Harvesters and Buyers
in Western Montana: An
Exploratory Study of the
2001 Harvesting Season
The Forest Service of the U.S. Department of Agriculture is dedicated to the principle of
multiple use management of the Nation\u2019s forest resources for sustained yields of wood,
water, forage, wildlife, and recreation. Through forestry research, cooperation with the
States and private forest owners, and management of the national forests and national
grasslands, it strives\u2014as directed by Congress\u2014to provide increasingly greater service to
a growing Nation.
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activities on the basis of race, color, national origin, sex, religion, age, disability, political
beliefs, sexual orientation, or marital or family status. (Not all prohibited bases apply to all
programs.) Persons with disabilities who require alternative means for communication of
program information (Braille, large print, audiotape, etc.) should contact USDA\u2019s TARGET
Center at (202) 720-2600 (voice and TDD).
To \ufb01le a complaint of discrimination, write USDA, Director, Of\ufb01ce of Civil Rights, Room 326- W, Whitten Building, 14th and Independence Avenue, SW, Washington, DC 20250-9410 or call (202) 720-5964 (voice and TDD). USDA is an equal opportunity provider and employer.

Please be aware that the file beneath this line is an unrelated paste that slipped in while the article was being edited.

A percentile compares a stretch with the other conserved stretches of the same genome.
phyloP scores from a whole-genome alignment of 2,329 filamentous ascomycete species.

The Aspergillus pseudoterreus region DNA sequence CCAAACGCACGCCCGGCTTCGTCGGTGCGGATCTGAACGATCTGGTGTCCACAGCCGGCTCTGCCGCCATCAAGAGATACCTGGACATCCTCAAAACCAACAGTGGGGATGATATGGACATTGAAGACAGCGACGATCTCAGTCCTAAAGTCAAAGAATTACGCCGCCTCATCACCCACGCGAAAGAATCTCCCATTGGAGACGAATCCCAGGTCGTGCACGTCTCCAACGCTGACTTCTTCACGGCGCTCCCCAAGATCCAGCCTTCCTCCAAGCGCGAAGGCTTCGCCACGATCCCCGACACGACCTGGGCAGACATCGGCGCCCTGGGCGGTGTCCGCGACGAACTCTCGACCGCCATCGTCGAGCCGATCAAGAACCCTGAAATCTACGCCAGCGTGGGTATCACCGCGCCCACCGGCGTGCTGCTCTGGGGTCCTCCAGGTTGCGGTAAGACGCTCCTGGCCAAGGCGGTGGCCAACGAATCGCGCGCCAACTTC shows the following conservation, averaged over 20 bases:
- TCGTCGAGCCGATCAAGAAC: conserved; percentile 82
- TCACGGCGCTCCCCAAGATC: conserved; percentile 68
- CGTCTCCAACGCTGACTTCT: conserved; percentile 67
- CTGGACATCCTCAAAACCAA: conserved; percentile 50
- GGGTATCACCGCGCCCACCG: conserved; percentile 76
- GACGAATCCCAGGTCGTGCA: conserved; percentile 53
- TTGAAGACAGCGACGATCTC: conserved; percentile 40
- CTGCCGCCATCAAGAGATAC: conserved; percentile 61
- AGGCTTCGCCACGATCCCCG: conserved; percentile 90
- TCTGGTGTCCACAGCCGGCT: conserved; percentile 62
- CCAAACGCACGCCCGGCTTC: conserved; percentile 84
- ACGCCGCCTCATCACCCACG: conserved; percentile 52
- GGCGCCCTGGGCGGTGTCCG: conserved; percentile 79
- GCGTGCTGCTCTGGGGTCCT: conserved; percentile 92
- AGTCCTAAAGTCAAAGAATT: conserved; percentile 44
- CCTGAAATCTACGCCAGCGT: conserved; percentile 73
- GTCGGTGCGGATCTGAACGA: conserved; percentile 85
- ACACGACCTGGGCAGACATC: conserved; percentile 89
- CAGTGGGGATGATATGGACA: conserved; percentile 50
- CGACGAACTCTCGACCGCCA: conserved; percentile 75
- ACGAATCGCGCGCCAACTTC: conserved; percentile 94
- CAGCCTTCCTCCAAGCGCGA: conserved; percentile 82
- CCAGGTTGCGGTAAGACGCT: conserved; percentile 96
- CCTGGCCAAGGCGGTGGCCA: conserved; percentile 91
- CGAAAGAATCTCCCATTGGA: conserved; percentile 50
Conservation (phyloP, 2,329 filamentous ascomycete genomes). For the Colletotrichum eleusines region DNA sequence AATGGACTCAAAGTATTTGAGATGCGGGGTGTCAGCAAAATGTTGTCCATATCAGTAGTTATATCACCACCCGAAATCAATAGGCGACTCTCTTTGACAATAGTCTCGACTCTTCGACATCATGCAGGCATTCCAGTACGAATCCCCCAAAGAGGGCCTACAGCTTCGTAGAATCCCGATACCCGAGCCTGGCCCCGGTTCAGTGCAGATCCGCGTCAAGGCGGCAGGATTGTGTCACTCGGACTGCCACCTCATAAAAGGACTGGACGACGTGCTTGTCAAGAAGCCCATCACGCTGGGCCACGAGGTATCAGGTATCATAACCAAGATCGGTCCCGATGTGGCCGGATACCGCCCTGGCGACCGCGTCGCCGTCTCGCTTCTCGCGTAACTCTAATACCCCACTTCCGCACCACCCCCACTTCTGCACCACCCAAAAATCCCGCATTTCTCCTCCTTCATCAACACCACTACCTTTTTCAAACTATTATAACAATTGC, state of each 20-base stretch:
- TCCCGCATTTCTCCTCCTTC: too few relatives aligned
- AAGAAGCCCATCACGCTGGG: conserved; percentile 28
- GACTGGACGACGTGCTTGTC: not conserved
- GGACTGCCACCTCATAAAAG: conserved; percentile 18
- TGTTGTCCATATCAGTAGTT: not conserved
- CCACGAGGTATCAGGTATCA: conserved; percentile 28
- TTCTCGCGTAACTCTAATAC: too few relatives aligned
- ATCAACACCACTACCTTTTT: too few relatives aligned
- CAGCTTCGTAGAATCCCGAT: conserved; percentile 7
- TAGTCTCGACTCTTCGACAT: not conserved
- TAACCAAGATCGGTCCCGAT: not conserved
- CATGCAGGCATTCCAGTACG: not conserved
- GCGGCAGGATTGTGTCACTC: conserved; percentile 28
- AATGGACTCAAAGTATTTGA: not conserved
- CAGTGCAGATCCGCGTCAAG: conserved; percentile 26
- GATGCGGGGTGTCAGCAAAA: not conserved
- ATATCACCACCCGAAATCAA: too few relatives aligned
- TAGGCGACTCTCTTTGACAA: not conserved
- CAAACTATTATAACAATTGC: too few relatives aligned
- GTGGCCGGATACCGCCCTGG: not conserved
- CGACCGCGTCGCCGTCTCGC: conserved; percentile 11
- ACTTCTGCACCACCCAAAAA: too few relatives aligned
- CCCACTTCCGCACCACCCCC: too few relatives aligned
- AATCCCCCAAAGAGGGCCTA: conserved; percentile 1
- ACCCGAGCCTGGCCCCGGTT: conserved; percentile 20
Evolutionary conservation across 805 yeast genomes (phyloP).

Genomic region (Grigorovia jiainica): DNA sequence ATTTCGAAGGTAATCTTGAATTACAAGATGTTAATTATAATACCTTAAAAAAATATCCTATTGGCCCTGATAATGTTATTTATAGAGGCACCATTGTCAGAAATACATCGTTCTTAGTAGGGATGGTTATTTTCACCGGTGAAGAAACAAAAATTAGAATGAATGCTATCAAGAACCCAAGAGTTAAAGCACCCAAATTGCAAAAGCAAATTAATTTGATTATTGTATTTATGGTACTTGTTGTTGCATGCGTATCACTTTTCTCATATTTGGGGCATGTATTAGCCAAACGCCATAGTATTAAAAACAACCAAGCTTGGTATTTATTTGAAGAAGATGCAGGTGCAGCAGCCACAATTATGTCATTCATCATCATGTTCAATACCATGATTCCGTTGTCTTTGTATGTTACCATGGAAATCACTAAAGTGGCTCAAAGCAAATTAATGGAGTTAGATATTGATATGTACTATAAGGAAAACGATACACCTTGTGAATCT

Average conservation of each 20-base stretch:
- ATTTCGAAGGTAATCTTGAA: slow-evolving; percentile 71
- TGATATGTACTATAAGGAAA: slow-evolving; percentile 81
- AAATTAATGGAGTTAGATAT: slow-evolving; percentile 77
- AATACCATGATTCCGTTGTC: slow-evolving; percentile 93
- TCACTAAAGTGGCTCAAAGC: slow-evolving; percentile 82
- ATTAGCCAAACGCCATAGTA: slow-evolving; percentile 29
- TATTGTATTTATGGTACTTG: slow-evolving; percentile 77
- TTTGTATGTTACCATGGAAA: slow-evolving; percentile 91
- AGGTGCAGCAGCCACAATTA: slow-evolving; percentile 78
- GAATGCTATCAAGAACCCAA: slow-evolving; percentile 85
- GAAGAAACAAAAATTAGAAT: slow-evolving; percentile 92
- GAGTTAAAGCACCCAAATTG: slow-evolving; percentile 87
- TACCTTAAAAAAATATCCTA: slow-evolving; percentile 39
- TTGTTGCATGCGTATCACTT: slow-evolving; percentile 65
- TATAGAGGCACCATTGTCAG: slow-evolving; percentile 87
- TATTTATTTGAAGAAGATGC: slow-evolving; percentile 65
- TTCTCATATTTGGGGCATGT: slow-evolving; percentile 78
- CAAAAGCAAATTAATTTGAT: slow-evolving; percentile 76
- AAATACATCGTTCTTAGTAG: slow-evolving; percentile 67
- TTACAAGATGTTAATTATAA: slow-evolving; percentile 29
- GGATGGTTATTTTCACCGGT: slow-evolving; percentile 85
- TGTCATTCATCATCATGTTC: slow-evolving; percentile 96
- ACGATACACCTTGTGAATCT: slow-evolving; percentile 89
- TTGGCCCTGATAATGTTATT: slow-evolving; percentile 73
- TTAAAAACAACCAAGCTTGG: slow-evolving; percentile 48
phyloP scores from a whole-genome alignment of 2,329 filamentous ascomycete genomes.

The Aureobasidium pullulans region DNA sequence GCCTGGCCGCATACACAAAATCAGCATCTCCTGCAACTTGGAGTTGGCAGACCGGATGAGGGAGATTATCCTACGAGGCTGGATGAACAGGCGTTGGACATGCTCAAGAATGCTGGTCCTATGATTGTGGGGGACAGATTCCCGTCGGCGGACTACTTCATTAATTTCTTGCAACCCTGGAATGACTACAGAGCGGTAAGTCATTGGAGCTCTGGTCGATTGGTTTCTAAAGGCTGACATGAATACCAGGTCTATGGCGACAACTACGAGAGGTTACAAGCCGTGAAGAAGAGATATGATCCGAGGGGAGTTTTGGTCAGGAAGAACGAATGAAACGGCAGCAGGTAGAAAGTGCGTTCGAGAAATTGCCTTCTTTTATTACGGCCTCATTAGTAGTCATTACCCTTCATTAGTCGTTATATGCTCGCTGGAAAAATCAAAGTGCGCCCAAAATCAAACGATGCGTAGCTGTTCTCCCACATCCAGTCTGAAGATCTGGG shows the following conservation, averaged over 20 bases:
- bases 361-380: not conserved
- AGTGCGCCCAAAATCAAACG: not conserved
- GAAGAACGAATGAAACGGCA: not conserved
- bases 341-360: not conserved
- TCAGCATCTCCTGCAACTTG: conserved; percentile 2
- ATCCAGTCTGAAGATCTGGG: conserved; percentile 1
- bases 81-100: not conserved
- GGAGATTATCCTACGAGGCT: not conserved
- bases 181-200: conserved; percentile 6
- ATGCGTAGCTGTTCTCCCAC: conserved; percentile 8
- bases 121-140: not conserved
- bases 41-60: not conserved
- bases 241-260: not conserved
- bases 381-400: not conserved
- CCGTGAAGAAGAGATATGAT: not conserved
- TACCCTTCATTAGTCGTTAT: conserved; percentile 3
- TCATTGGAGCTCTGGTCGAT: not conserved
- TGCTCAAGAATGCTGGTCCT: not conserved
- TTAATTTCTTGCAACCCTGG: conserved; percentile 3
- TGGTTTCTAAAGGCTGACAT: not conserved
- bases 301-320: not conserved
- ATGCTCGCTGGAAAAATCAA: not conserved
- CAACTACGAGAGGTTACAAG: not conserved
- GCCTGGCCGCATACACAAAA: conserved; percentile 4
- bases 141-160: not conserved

2000 created excellent conditions for an abundant morel crop in summer 2001. Several thousand pickers worked the \u201cburns\u201d from May through July. Andrew Mark, depicted in this photo, picked morels to offset transportation and living expenses associated with assisting Erika Mark McFarlane in this research.
Commercial morel harvesters and buyers in western Montana: an exploratory
study of the 2001 harvesting season. Gen. Tech Rep. PNW-GTR-643. Port-
land, OR: U.S. Department of Agriculture, Forest Service, Paci\ufb01c Northwest
Research Station. 38 p.
This exploratory study examined aspects of the social organization of the com-
mercial wild morel industry in western Montana during 2001. We talked with
18 key informants (7 buyers and 11 pickers) and observed social interactions at
one buying station near the Kootenai National Forest and three buying stations
near the Bitterroot National Forest. The key informant and observational data
permitted us to construct a picture of social interactions at \ufb01eld buying stations,
buyer strategies for attracting pickers, changes in prices over the course of a
season, and the ways in which various participants in the wild morel harvest
construct their livelihoods. In the discussion, we contrast our \ufb01ndings with the
results of a recently published study on nontimber forest product harvesters in
the Eastern United States. We end the report with a discussion of management
implications for managers and scientists.
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